As a rare disease, mesothelioma is misunderstood by many. Throughout the years, common misconceptions have spread about mesothelioma, challenging diagnosis and awareness. Understanding the facts about mesothelioma can help individuals avoid potential risk factors and recognize any early symptoms to ensure early detection, a broad range of treatment options, and a better life expectancy.
Myth #1: Only Older Men Usually Develop Mesothelioma
Statistics show that more than 75% of mesothelioma deaths consist of men, most of whom are past middle age. This has led people to think that only elderly men can develop the aggressive cancer. However, mesothelioma affects both men and women, and those of all ages.
There are two main reasons why older men have made up the majority of mesothelioma deaths. First, men dominated the industries that exposed workers to asbestos, a known cause of mesothelioma. Mill workers, miners, mechanics, construction workers, and other fields were positions mostly filled by men. Secondly, there is a long latency period for mesothelioma symptoms. Chest pain, cough, fever, and other common symptoms may not emerge for 10 – 50 years, making them non-recognizable until patients reach older ages.
- Both men and women are susceptible to mesothelioma
- Some forms of the cancer, such as papillary mesothelioma and cystic mesothelioma, are even more common in women than in men
- Adults, young adults, and children have all been diagnosed with mesothelioma
Myth #2: Mesothelioma Is a Form of Lung Cancer
Pleural mesothelioma is the most common form of the disease, affecting the lining of the lungs. Frequently pleural-based with many overlapping symptoms, mesothelioma is often thought to be a form of lung cancer or to only affect the lungs. However, the two types of cancer are very different and misdiagnosis between the two could lead to a poor treatment plan and hindered prognosis.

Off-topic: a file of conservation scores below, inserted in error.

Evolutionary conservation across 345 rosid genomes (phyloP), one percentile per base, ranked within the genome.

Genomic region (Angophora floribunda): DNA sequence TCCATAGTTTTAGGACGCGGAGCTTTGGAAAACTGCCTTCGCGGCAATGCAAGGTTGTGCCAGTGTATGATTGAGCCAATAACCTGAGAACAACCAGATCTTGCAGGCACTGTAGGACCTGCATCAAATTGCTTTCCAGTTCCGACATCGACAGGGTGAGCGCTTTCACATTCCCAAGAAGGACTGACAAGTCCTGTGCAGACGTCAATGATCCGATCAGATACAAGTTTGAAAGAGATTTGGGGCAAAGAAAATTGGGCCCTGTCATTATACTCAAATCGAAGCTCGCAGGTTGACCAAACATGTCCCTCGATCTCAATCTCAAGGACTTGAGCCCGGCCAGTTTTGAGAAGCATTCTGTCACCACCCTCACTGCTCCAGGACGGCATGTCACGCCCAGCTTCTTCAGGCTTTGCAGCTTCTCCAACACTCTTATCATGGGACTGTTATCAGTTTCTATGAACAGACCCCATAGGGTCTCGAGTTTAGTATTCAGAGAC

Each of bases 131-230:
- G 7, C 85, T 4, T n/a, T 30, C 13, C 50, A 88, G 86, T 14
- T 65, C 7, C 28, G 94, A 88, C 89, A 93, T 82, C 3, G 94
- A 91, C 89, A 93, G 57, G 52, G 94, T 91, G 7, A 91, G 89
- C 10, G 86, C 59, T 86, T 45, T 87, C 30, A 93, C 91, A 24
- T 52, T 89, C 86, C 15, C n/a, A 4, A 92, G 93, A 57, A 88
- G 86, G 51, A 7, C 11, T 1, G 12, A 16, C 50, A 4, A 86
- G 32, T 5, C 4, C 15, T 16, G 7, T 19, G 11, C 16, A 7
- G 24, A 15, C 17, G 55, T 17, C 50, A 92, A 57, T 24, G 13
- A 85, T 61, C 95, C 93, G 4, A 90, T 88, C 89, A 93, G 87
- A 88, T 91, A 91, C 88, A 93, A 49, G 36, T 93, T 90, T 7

- Lung cancer develops in the lung tissues, while mesothelioma forms in the lung linings
- Lung cancer can be caused by many factors, including asbestos, smoking, or air pollution, while mesothelioma is only known to be caused by asbestos
- Lung cancer is generally easier to treat than mesothelioma
- Lung cancer has a higher median survival rate than mesothelioma
Myth #3: Mesothelioma Symptoms Are Easy to Recognize
There are many common symptoms of mesothelioma that people can look out for. However, sometimes there are no symptoms until decades after exposure, complicating early diagnosis of the disease. If any mesothelioma symptoms or health abnormalities are recognized, individuals should seek medical attention immediately.
- Early detection typically allows for more treatment options and a better prognosis
- Symptoms may not emerge until 10 – 50 years after initial exposure to asbestos
- Understanding potential risk factors can help with early detection
Myth #4: Mesothelioma Is Contagious
When someone develops a dangerous disease, the first question many ask is whether or not it’s contagious. A mesothelioma diagnosis is scary with aggressive growth patterns and a short life expectancy, drawing even more concern. Mesothelioma is not contagious and cannot be spread from person to person. However, there are risk factors that might be genetic, making individuals more susceptible to developing the cancer, and secondary exposure to asbestos should also be taken into consideration.
- Mesothelioma itself is not contagious
- Genetic risk factors, such as mutation of the BAP1 gene, can be hereditary